|Date opened||July 16, 1988|
|Location||Norwalk, Connecticut, CTCoordinates:|
|Land area||140,000 sq. ft.|
|No. of animals||2,000|
|No. of species||300|
|Public transit access||South Norwalk|
The aquarium has harbor seals, river otters, sharks, jellyfish, loggerhead turtles, and hundreds of other animals living in re-creations of their natural Long Island Sound habitats. Two touch tanks feature smooth stingrays, nurse sharks, crabs, sea stars, and other coastal creatures.
The aquarium also has an IMAX Theater with a screen six stories tall and the equivalent of eight stories wide. It was opened in October 2007 to show regular feature-length movies on weekend evenings. Part of the upgrade was the installation of a 10,000-watt, digital, proprietary, surround-sound system. The aquarium features educational programs, year-round study cruises on its 40-foot (12 m) trawler, Research Vessel Oceanic, special exhibits, and fun 3-D simulator/adventure rides.
The Maritime Aquarium at Norwalk is one of Connecticut's top tourist attractions. Annual attendance averages 500,000 visitors, about 100,000 of whom are from New York state. The Maritime Aquarium's estimated statewide economic impact is almost $42 million; it contributes approximately $25 million to Norwalk's economy every year.
The aquarium's budget for the 2006-2007 fiscal year was about $10.7 million. More than $4 million came in from admissions, with 36 percent coming from out-of-state visitors. Demonstrating increasing regional appeal, out-of-state attendance revenue has increased 55% since 2002.
Additional revenues are generated from educational programming fees, the gift shop, catering, business dinners, and other events and donations. The state gave it a grant of $675,000 to promote tourism.
The "Maritime Center" opened July 16, 1988. The name was changed to the "Maritime Aquarium" in 1996 to emphasize the live animals featured there.
It first opened by renovating a former 1860s iron works factory and building the IMAX Theater. Visitors, as they walk past the Ray Touch Pool toward the Marine Lab, still tread on the original wood floors under original wood beams of the iron works. Occupying approximately 100,000 gross square feet, the first animal exhibits included Harbor Seals, Open Ocean and Touch Tank.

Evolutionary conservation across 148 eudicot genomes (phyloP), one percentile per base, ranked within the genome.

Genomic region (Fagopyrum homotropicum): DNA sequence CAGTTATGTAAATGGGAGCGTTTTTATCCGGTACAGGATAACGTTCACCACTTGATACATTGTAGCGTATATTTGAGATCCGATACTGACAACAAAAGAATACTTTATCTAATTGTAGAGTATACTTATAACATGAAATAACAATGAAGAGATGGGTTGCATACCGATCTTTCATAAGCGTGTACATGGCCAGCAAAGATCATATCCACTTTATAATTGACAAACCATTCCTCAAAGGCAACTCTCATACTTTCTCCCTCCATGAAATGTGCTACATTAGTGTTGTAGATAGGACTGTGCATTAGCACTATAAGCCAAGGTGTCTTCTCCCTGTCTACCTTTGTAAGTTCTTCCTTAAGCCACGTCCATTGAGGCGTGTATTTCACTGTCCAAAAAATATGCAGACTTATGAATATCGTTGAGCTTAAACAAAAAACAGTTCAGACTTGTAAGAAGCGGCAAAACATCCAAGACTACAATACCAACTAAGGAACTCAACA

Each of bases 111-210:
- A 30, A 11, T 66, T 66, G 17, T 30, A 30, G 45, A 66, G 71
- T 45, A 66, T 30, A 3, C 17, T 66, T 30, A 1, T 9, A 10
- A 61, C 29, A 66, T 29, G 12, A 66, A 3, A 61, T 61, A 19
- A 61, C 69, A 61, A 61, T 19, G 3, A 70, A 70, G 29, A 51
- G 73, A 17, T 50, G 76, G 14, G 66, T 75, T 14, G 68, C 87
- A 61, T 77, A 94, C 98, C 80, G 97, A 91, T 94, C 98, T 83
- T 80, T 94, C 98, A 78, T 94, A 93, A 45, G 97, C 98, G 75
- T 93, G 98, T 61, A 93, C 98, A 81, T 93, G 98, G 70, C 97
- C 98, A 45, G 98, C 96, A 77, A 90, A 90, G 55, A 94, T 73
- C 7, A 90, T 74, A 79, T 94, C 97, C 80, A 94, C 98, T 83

The cultural section of the aquarium originally explored boat building and human exploration of the sea, but the boat-building activities were eliminated in early 2007. In the last seven years of its 19-year run, the boat-building program constructed about 500 boats, and 20,000 children took part in classes that created more than 5,000 model boats, but aquarium officials said the shop only served 3 to 5 percent of patrons.
The boat-building shop was replaced with a new Marine Lab with baby seahorses, jellyfish, and other new animals, as well as information on aquaculture, sustainable seafood, and responsible home aquarium keeping.
In recent years, the Maritime Aquarium has emphasized helping visitors understand the ecology of Long Island Sound and its watershed. The aquarium participates in and directs local scientific research on Long Island Sound's animal residents, including a counting and tagging program for horseshoe crabs and annual counts of harbor seals. The Maritime Aquarium also helped create a Long Island Sound Biodiversity Database, which is open to the public.
In 2006, the aquarium became a partner in SeafoodWatch, a program that encourages consumers to make responsible seafood choices that have a low impact on the environment and promote sustainable fisheries.
The Maritime Aquarium is approximately 140,000 square feet (13,000 m2) and has more than 177,000 gallons of water in its live animal exhibits. On exhibit are more than 2,000 marine animals and reptiles, representing in excess of 300 species. Its 93 exhibit tanks range in size from 10 to 110,000 gallons. There are two exhibit pools: seals and ray touch. Off-exhibit are more than 30 additional tanks and a small pool.
The aquarium has a display of detailed ship models with 14 in cases, as well as charts and interpretive signs. In the ship model area and throughout the Cascade Cafe are signs describing the nautical origins of many popular sayings, for example, "bitter end," "scuttlebutt," "let the cat out of the bag," "under the weather," and "three squares a day."